Many popcorn lovers are always excited when it comes to opening the packaging of their favourite brand, however, then comes disappointment from when they open their favourite bag of popcorn only to discover that their packaging was mostly filled with air.

Food packaging requires compressed air testing to ensure that everything is subject to required professional ISO 8573 testing standards. Food packaging contains nitrogen to cushion their contents during transportation and distribution for efficient preservation.

Bearing that in mind, this article will discuss the issue regarding excess air in popcorn bags, as well as present the results of Direct Air’s popcorn study where they determined whether UK consumers were getting good value for money when purchasing certain UK popcorn brands.


The Issue with Excess Air in Popcorn

Too much air in packaging can cause consumers to feel that they have been ‘conned’ after making a purchase. This is because the size of a packet can influence a consumer’s purchasing decision.

However, this is not the only problem with excess air. Pillow packing uses non-recyclable plastic which means a larger, single-use bag is being manufactured.

It is estimated that popcorn bags required about 80 years to decay. UK manufacturers are thought to produce between 12,000 to 15,000 metric tonnes of popcorn each year.

The popcorn production sector is growing at an unprecedented rate, so consider how many packets are sitting in our landfills. The global focus is on reducing plastic waste, so people must wonder why brands continue to add so much air during packaging, which increases the use of plastic.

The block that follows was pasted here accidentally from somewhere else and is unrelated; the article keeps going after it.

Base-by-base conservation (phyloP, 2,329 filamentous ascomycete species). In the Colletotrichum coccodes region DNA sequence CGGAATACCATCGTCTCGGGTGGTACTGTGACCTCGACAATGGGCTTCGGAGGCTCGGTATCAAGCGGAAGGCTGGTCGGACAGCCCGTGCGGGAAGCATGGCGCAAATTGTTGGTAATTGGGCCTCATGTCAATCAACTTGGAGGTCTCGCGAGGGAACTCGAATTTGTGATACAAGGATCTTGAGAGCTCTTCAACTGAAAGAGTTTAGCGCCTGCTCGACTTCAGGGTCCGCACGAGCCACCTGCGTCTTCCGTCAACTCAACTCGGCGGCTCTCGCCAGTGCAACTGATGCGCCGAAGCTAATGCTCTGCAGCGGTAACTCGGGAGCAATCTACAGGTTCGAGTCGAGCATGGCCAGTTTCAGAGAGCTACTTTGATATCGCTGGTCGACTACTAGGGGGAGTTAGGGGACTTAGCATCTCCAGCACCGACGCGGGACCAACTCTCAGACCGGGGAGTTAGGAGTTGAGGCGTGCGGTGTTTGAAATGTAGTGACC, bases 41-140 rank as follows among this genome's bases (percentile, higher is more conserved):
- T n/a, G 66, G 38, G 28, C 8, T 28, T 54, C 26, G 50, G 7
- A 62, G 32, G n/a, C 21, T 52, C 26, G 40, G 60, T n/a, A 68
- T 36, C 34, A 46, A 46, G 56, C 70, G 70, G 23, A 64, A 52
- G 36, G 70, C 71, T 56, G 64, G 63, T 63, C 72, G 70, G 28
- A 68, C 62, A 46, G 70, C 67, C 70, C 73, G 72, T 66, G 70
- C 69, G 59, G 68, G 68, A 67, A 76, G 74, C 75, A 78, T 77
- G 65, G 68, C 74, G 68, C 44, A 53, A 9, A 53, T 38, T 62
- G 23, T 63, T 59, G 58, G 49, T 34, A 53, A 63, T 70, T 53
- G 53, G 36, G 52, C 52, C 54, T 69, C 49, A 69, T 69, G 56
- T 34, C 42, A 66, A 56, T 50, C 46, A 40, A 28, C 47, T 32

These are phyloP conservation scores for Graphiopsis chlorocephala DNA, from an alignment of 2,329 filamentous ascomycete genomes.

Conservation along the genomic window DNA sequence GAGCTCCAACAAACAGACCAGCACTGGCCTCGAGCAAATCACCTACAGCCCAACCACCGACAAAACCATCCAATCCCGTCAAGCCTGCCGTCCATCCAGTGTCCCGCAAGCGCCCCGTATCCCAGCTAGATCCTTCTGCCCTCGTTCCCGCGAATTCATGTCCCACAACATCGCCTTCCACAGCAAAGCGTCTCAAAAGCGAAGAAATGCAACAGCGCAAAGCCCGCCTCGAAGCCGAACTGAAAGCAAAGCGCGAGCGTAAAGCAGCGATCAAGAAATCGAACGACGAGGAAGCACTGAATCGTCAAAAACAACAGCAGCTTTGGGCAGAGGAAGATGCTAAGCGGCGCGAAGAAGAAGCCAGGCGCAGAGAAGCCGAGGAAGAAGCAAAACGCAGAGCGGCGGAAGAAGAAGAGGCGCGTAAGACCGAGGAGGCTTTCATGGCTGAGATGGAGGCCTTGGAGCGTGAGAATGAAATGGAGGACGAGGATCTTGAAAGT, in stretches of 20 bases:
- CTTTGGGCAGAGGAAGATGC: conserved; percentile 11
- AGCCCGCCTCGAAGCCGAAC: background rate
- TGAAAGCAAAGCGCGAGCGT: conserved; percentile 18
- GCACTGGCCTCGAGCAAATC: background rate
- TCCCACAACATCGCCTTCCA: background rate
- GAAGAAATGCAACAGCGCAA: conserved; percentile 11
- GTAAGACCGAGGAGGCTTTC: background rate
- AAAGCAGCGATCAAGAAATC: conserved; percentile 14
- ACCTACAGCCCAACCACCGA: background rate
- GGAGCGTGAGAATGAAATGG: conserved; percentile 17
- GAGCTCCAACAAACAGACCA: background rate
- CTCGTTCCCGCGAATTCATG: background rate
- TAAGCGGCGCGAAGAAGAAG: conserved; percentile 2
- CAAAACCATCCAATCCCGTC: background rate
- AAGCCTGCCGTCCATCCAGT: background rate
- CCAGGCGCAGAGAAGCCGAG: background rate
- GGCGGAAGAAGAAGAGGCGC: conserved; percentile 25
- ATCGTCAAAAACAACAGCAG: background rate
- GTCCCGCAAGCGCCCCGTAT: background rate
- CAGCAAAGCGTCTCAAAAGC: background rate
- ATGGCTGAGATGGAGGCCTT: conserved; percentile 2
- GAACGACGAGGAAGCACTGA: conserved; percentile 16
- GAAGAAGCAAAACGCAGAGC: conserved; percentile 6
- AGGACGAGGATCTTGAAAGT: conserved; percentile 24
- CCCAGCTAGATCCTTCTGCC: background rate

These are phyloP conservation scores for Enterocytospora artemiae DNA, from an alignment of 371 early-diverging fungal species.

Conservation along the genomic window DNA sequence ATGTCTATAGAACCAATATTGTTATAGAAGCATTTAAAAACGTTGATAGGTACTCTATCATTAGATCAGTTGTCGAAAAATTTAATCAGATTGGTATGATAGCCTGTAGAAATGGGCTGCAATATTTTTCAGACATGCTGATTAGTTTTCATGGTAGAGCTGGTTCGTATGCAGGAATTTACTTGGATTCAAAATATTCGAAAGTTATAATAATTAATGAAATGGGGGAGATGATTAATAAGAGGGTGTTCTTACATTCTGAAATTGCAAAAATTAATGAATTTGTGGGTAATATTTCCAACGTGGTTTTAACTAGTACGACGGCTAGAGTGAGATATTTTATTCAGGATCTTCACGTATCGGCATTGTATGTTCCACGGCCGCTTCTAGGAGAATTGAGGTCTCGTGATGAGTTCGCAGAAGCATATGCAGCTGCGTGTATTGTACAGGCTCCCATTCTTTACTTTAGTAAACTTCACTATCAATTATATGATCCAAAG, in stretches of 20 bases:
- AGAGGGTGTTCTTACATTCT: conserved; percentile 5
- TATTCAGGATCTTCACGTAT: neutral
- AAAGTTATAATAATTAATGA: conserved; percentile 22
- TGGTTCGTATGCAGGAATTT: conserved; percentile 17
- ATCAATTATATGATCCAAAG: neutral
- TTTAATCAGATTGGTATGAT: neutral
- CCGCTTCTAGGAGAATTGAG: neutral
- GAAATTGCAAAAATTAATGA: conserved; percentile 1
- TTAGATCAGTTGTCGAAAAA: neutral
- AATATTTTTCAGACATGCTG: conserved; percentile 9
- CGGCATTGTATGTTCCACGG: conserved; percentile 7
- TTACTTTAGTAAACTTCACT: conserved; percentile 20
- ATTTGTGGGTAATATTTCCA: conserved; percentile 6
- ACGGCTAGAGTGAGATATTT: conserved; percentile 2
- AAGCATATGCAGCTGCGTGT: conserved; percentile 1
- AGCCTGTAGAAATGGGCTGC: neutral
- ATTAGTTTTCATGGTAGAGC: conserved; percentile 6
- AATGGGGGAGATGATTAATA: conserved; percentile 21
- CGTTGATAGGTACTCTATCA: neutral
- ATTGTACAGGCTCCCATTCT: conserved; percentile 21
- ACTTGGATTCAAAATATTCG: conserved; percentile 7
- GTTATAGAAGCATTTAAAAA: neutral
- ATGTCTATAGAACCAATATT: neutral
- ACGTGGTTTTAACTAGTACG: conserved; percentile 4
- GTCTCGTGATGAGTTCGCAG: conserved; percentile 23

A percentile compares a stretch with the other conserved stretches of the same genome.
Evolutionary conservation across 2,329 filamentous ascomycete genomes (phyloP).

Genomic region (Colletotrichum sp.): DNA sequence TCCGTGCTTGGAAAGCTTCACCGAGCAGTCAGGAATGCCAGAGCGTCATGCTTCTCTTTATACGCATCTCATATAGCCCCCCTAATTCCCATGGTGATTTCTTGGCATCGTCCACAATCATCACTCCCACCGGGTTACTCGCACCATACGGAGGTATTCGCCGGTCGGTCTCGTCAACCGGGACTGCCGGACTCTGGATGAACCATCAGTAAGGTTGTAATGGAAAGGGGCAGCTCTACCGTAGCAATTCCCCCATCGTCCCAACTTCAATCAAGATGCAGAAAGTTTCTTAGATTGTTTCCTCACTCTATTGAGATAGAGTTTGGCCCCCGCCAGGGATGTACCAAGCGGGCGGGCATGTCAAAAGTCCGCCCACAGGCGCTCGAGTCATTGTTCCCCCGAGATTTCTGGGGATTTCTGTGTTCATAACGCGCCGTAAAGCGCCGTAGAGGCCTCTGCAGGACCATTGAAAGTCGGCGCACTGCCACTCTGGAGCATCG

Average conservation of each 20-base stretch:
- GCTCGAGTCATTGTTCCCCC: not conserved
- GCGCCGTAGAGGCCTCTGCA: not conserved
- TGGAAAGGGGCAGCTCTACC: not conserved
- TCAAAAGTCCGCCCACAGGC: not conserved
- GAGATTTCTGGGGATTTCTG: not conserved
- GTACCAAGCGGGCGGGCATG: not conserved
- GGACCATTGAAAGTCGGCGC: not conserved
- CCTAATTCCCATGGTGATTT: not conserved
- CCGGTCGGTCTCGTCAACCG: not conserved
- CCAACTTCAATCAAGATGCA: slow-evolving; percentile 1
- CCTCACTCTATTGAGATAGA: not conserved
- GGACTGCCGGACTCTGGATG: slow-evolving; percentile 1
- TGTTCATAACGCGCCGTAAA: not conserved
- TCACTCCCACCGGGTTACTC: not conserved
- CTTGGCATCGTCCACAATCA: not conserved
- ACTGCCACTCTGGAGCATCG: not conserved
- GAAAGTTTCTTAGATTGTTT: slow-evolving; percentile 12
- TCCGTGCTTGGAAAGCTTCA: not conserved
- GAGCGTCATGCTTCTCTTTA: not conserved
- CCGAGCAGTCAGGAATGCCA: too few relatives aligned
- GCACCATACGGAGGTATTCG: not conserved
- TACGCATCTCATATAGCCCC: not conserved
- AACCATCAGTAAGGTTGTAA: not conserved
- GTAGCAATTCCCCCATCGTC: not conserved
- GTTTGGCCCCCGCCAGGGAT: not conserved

How Much Air is In Your Popcorn?

Direct Air’s study of this issue revealed interesting facts. It was found that one of the world’s most popular popcorn brands, Propercorn, fills their packets with up to 71% air.

However, they could argue that this quantity of air is necessary to keep products up to standard, but that is challenged by brands achieving similar quality with only 31% air.

The table below showcases UK popcorn brands along with their prices and percentage of air in their bags.


How Were These Results Collated?

The results were collated via the water displacement method. A 25L measuring bucket was used whereby the packs would then be submerged and the rise in water levels would be measured.

The contents of the popcorn into a plastic bag would then be emptied and be vacuum sealed. The water levels would then be checked to ensure that it was the same, consequently, the sealed vacuum bag would be submerged.

This then would have resulted in the rise of water levels having been recorded resulting in percentages being worked out to identify the ratio of air to popcorn within the brands’ packaging.

What Can the Consumer Do?

Consumers deserve to get the best value for their hard-earned money. Taking this study into account, the brands which use fancy pillow packets to entice purchase can be avoided.

At the same time, it is our collective responsibility to make the right choices concerning environmental issues. Someone does need not be an environmental activist to understand the importance of protecting our planet. A means of doing this is by minimising the production of single-use plastics.

If brands see their sales reduce as a result of plastic usage, they will be pressured into making the switch to eco-friendly materials.

The popcorn industry must join other food manufacturers in sustainable manufacturing. Greater awareness will result in faster change, and soon companies from different sectors of the economy will alter their production processes for  the purpose of environmental sustainability.

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